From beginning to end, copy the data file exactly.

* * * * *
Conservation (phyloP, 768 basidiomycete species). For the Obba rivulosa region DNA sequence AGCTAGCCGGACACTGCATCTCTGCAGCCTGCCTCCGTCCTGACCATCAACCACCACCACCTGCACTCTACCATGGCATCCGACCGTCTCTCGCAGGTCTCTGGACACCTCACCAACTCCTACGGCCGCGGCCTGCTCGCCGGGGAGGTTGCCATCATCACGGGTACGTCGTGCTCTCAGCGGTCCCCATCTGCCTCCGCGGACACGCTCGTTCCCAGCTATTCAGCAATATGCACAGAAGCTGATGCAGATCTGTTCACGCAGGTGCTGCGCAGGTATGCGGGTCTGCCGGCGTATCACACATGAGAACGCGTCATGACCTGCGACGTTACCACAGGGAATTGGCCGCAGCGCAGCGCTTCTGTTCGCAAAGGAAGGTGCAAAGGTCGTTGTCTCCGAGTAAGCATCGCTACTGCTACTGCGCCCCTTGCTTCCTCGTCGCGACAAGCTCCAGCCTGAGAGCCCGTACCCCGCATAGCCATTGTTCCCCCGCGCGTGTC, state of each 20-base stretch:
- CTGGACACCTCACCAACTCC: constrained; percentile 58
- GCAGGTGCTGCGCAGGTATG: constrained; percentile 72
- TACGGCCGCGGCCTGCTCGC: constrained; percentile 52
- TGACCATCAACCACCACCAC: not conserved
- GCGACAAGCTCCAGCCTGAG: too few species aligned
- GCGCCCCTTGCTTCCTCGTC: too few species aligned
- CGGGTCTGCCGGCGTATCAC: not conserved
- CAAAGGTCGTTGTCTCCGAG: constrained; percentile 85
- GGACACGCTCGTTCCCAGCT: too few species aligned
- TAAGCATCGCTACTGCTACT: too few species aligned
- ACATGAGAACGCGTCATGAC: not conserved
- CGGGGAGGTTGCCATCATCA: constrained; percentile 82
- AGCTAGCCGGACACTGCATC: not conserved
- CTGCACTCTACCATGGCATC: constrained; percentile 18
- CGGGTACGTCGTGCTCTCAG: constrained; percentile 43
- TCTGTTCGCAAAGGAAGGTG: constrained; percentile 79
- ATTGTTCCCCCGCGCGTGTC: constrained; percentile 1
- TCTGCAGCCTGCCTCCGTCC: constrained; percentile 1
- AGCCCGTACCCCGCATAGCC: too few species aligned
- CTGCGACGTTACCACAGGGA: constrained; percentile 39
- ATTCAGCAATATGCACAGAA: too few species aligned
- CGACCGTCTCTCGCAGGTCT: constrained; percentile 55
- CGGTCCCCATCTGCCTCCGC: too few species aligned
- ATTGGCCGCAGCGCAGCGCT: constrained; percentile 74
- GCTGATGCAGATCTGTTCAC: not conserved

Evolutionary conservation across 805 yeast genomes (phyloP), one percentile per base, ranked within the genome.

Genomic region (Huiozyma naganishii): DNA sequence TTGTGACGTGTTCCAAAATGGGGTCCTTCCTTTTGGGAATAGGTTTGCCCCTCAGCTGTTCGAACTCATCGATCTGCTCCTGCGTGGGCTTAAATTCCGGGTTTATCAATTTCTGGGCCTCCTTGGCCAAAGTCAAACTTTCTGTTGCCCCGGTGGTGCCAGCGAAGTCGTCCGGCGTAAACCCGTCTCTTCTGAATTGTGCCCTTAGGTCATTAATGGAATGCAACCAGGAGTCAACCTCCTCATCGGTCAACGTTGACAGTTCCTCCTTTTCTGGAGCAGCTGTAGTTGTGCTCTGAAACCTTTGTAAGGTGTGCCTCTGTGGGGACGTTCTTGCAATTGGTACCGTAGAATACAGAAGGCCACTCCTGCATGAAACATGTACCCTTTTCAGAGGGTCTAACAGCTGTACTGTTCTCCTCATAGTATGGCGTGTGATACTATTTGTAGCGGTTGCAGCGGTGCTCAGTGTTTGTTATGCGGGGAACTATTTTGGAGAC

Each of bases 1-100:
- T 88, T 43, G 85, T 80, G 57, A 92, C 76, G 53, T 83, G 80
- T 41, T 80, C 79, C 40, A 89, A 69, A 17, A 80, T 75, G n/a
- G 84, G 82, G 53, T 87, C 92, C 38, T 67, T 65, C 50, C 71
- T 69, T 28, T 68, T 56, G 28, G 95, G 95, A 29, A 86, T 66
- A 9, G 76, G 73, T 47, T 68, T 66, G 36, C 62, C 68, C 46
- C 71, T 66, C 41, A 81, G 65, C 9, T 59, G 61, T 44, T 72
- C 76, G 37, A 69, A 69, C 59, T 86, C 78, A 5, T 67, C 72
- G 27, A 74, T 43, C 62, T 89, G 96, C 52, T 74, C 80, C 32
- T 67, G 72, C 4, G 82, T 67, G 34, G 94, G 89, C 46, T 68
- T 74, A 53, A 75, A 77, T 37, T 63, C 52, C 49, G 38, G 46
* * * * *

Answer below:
Conservation (phyloP, 768 basidiomycete species). For the Obba rivulosa region DNA sequence AGCTAGCCGGACACTGCATCTCTGCAGCCTGCCTCCGTCCTGACCATCAACCACCACCACCTGCACTCTACCATGGCATCCGACCGTCTCTCGCAGGTCTCTGGACACCTCACCAACTCCTACGGCCGCGGCCTGCTCGCCGGGGAGGTTGCCATCATCACGGGTACGTCGTGCTCTCAGCGGTCCCCATCTGCCTCCGCGGACACGCTCGTTCCCAGCTATTCAGCAATATGCACAGAAGCTGATGCAGATCTGTTCACGCAGGTGCTGCGCAGGTATGCGGGTCTGCCGGCGTATCACACATGAGAACGCGTCATGACCTGCGACGTTACCACAGGGAATTGGCCGCAGCGCAGCGCTTCTGTTCGCAAAGGAAGGTGCAAAGGTCGTTGTCTCCGAGTAAGCATCGCTACTGCTACTGCGCCCCTTGCTTCCTCGTCGCGACAAGCTCCAGCCTGAGAGCCCGTACCCCGCATAGCCATTGTTCCCCCGCGCGTGTC, state of each 20-base stretch:
- CTGGACACCTCACCAACTCC: constrained; percentile 58
- GCAGGTGCTGCGCAGGTATG: constrained; percentile 72
- TACGGCCGCGGCCTGCTCGC: constrained; percentile 52
- TGACCATCAACCACCACCAC: not conserved
- GCGACAAGCTCCAGCCTGAG: too few species aligned
- GCGCCCCTTGCTTCCTCGTC: too few species aligned
- CGGGTCTGCCGGCGTATCAC: not conserved
- CAAAGGTCGTTGTCTCCGAG: constrained; percentile 85
- GGACACGCTCGTTCCCAGCT: too few species aligned
- TAAGCATCGCTACTGCTACT: too few species aligned
- ACATGAGAACGCGTCATGAC: not conserved
- CGGGGAGGTTGCCATCATCA: constrained; percentile 82
- AGCTAGCCGGACACTGCATC: not conserved
- CTGCACTCTACCATGGCATC: constrained; percentile 18
- CGGGTACGTCGTGCTCTCAG: constrained; percentile 43
- TCTGTTCGCAAAGGAAGGTG: constrained; percentile 79
- ATTGTTCCCCCGCGCGTGTC: constrained; percentile 1
- TCTGCAGCCTGCCTCCGTCC: constrained; percentile 1
- AGCCCGTACCCCGCATAGCC: too few species aligned
- CTGCGACGTTACCACAGGGA: constrained; percentile 39
- ATTCAGCAATATGCACAGAA: too few species aligned
- CGACCGTCTCTCGCAGGTCT: constrained; percentile 55
- CGGTCCCCATCTGCCTCCGC: too few species aligned
- ATTGGCCGCAGCGCAGCGCT: constrained; percentile 74
- GCTGATGCAGATCTGTTCAC: not conserved

Evolutionary conservation across 805 yeast genomes (phyloP), one percentile per base, ranked within the genome.

Genomic region (Huiozyma naganishii): DNA sequence TTGTGACGTGTTCCAAAATGGGGTCCTTCCTTTTGGGAATAGGTTTGCCCCTCAGCTGTTCGAACTCATCGATCTGCTCCTGCGTGGGCTTAAATTCCGGGTTTATCAATTTCTGGGCCTCCTTGGCCAAAGTCAAACTTTCTGTTGCCCCGGTGGTGCCAGCGAAGTCGTCCGGCGTAAACCCGTCTCTTCTGAATTGTGCCCTTAGGTCATTAATGGAATGCAACCAGGAGTCAACCTCCTCATCGGTCAACGTTGACAGTTCCTCCTTTTCTGGAGCAGCTGTAGTTGTGCTCTGAAACCTTTGTAAGGTGTGCCTCTGTGGGGACGTTCTTGCAATTGGTACCGTAGAATACAGAAGGCCACTCCTGCATGAAACATGTACCCTTTTCAGAGGGTCTAACAGCTGTACTGTTCTCCTCATAGTATGGCGTGTGATACTATTTGTAGCGGTTGCAGCGGTGCTCAGTGTTTGTTATGCGGGGAACTATTTTGGAGAC

Each of bases 1-100:
- T 88, T 43, G 85, T 80, G 57, A 92, C 76, G 53, T 83, G 80
- T 41, T 80, C 79, C 40, A 89, A 69, A 17, A 80, T 75, G n/a
- G 84, G 82, G 53, T 87, C 92, C 38, T 67, T 65, C 50, C 71
- T 69, T 28, T 68, T 56, G 28, G 95, G 95, A 29, A 86, T 66
- A 9, G 76, G 73, T 47, T 68, T 66, G 36, C 62, C 68, C 46
- C 71, T 66, C 41, A 81, G 65, C 9, T 59, G 61, T 44, T 72
- C 76, G 37, A 69, A 69, C 59, T 86, C 78, A 5, T 67, C 72
- G 27, A 74, T 43, C 62, T 89, G 96, C 52, T 74, C 80, C 32
- T 67, G 72, C 4, G 82, T 67, G 34, G 94, G 89, C 46, T 68
- T 74, A 53, A 75, A 77, T 37, T 63, C 52, C 49, G 38, G 46